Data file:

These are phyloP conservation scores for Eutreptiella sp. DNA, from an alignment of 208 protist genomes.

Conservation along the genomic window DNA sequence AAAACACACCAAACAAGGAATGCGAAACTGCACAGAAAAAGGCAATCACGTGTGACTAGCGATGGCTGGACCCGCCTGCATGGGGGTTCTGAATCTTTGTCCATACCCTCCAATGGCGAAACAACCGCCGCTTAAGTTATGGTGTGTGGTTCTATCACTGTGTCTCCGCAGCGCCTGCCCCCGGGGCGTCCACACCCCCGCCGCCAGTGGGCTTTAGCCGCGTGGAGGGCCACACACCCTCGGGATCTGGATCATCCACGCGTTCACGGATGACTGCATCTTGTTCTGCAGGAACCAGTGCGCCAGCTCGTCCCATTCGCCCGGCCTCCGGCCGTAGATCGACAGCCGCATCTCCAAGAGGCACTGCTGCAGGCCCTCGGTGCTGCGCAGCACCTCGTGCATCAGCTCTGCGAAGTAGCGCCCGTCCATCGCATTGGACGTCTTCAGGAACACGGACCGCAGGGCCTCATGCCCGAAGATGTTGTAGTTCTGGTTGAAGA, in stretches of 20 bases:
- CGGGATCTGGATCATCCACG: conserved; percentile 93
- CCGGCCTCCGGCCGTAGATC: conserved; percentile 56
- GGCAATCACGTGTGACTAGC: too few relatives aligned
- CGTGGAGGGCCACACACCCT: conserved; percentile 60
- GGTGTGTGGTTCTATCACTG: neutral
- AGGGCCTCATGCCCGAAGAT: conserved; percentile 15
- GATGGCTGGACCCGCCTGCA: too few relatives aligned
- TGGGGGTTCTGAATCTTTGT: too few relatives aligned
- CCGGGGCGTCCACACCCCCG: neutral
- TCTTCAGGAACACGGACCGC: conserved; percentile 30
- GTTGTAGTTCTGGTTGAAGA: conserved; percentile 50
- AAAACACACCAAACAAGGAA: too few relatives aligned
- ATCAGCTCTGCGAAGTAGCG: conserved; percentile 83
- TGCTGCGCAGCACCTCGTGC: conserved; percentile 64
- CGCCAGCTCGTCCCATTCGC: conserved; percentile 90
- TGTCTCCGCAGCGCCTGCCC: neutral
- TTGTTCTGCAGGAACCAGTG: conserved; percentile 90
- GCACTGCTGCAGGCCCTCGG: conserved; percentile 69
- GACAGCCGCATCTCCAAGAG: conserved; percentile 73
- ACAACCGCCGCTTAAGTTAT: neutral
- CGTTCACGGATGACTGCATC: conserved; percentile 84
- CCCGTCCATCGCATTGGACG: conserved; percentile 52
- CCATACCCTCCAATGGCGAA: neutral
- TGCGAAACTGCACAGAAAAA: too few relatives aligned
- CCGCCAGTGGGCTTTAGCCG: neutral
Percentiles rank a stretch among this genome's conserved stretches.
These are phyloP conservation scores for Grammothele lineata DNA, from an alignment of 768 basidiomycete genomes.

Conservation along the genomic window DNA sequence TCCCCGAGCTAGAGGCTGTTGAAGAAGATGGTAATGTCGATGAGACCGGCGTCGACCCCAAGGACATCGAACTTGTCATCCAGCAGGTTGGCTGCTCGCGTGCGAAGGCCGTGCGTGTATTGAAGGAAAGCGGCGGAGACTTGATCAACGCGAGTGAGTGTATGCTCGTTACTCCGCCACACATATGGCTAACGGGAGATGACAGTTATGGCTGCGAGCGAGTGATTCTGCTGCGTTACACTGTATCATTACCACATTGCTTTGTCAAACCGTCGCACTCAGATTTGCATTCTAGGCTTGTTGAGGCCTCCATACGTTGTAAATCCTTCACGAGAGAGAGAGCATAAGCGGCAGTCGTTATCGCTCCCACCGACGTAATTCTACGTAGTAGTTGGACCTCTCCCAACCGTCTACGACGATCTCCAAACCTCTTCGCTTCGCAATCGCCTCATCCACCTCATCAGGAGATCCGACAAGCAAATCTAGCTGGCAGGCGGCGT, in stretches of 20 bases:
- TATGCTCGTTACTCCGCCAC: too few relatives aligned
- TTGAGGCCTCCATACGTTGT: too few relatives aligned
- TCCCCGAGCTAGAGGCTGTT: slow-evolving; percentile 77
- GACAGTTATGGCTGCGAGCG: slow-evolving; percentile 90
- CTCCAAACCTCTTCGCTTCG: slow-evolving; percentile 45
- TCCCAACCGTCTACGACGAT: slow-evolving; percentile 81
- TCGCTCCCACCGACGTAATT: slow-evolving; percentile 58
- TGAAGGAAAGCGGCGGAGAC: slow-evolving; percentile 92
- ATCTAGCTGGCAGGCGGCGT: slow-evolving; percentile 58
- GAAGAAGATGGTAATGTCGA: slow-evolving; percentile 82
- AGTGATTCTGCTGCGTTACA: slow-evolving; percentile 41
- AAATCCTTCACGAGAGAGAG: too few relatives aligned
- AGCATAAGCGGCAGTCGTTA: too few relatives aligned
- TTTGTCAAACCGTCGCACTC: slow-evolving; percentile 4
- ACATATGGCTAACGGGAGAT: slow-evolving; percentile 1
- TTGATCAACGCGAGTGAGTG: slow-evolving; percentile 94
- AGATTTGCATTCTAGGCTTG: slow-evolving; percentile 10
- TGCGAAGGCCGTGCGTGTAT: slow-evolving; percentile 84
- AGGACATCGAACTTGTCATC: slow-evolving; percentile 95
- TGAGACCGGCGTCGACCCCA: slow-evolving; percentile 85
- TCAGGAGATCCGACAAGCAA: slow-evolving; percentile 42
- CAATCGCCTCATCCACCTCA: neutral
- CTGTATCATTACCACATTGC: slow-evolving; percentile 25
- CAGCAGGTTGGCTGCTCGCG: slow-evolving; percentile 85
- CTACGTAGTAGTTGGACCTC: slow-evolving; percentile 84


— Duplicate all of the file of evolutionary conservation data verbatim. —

These are phyloP conservation scores for Eutreptiella sp. DNA, from an alignment of 208 protist genomes.

Conservation along the genomic window DNA sequence AAAACACACCAAACAAGGAATGCGAAACTGCACAGAAAAAGGCAATCACGTGTGACTAGCGATGGCTGGACCCGCCTGCATGGGGGTTCTGAATCTTTGTCCATACCCTCCAATGGCGAAACAACCGCCGCTTAAGTTATGGTGTGTGGTTCTATCACTGTGTCTCCGCAGCGCCTGCCCCCGGGGCGTCCACACCCCCGCCGCCAGTGGGCTTTAGCCGCGTGGAGGGCCACACACCCTCGGGATCTGGATCATCCACGCGTTCACGGATGACTGCATCTTGTTCTGCAGGAACCAGTGCGCCAGCTCGTCCCATTCGCCCGGCCTCCGGCCGTAGATCGACAGCCGCATCTCCAAGAGGCACTGCTGCAGGCCCTCGGTGCTGCGCAGCACCTCGTGCATCAGCTCTGCGAAGTAGCGCCCGTCCATCGCATTGGACGTCTTCAGGAACACGGACCGCAGGGCCTCATGCCCGAAGATGTTGTAGTTCTGGTTGAAGA, in stretches of 20 bases:
- CGGGATCTGGATCATCCACG: conserved; percentile 93
- CCGGCCTCCGGCCGTAGATC: conserved; percentile 56
- GGCAATCACGTGTGACTAGC: too few relatives aligned
- CGTGGAGGGCCACACACCCT: conserved; percentile 60
- GGTGTGTGGTTCTATCACTG: neutral
- AGGGCCTCATGCCCGAAGAT: conserved; percentile 15
- GATGGCTGGACCCGCCTGCA: too few relatives aligned
- TGGGGGTTCTGAATCTTTGT: too few relatives aligned
- CCGGGGCGTCCACACCCCCG: neutral
- TCTTCAGGAACACGGACCGC: conserved; percentile 30
- GTTGTAGTTCTGGTTGAAGA: conserved; percentile 50
- AAAACACACCAAACAAGGAA: too few relatives aligned
- ATCAGCTCTGCGAAGTAGCG: conserved; percentile 83
- TGCTGCGCAGCACCTCGTGC: conserved; percentile 64
- CGCCAGCTCGTCCCATTCGC: conserved; percentile 90
- TGTCTCCGCAGCGCCTGCCC: neutral
- TTGTTCTGCAGGAACCAGTG: conserved; percentile 90
- GCACTGCTGCAGGCCCTCGG: conserved; percentile 69
- GACAGCCGCATCTCCAAGAG: conserved; percentile 73
- ACAACCGCCGCTTAAGTTAT: neutral
- CGTTCACGGATGACTGCATC: conserved; percentile 84
- CCCGTCCATCGCATTGGACG: conserved; percentile 52
- CCATACCCTCCAATGGCGAA: neutral
- TGCGAAACTGCACAGAAAAA: too few relatives aligned
- CCGCCAGTGGGCTTTAGCCG: neutral
Percentiles rank a stretch among this genome's conserved stretches.
These are phyloP conservation scores for Grammothele lineata DNA, from an alignment of 768 basidiomycete genomes.

Conservation along the genomic window DNA sequence TCCCCGAGCTAGAGGCTGTTGAAGAAGATGGTAATGTCGATGAGACCGGCGTCGACCCCAAGGACATCGAACTTGTCATCCAGCAGGTTGGCTGCTCGCGTGCGAAGGCCGTGCGTGTATTGAAGGAAAGCGGCGGAGACTTGATCAACGCGAGTGAGTGTATGCTCGTTACTCCGCCACACATATGGCTAACGGGAGATGACAGTTATGGCTGCGAGCGAGTGATTCTGCTGCGTTACACTGTATCATTACCACATTGCTTTGTCAAACCGTCGCACTCAGATTTGCATTCTAGGCTTGTTGAGGCCTCCATACGTTGTAAATCCTTCACGAGAGAGAGAGCATAAGCGGCAGTCGTTATCGCTCCCACCGACGTAATTCTACGTAGTAGTTGGACCTCTCCCAACCGTCTACGACGATCTCCAAACCTCTTCGCTTCGCAATCGCCTCATCCACCTCATCAGGAGATCCGACAAGCAAATCTAGCTGGCAGGCGGCGT, in stretches of 20 bases:
- TATGCTCGTTACTCCGCCAC: too few relatives aligned
- TTGAGGCCTCCATACGTTGT: too few relatives aligned
- TCCCCGAGCTAGAGGCTGTT: slow-evolving; percentile 77
- GACAGTTATGGCTGCGAGCG: slow-evolving; percentile 90
- CTCCAAACCTCTTCGCTTCG: slow-evolving; percentile 45
- TCCCAACCGTCTACGACGAT: slow-evolving; percentile 81
- TCGCTCCCACCGACGTAATT: slow-evolving; percentile 58
- TGAAGGAAAGCGGCGGAGAC: slow-evolving; percentile 92
- ATCTAGCTGGCAGGCGGCGT: slow-evolving; percentile 58
- GAAGAAGATGGTAATGTCGA: slow-evolving; percentile 82
- AGTGATTCTGCTGCGTTACA: slow-evolving; percentile 41
- AAATCCTTCACGAGAGAGAG: too few relatives aligned
- AGCATAAGCGGCAGTCGTTA: too few relatives aligned
- TTTGTCAAACCGTCGCACTC: slow-evolving; percentile 4
- ACATATGGCTAACGGGAGAT: slow-evolving; percentile 1
- TTGATCAACGCGAGTGAGTG: slow-evolving; percentile 94
- AGATTTGCATTCTAGGCTTG: slow-evolving; percentile 10
- TGCGAAGGCCGTGCGTGTAT: slow-evolving; percentile 84
- AGGACATCGAACTTGTCATC: slow-evolving; percentile 95
- TGAGACCGGCGTCGACCCCA: slow-evolving; percentile 85
- TCAGGAGATCCGACAAGCAA: slow-evolving; percentile 42
- CAATCGCCTCATCCACCTCA: neutral
- CTGTATCATTACCACATTGC: slow-evolving; percentile 25
- CAGCAGGTTGGCTGCTCGCG: slow-evolving; percentile 85
- CTACGTAGTAGTTGGACCTC: slow-evolving; percentile 84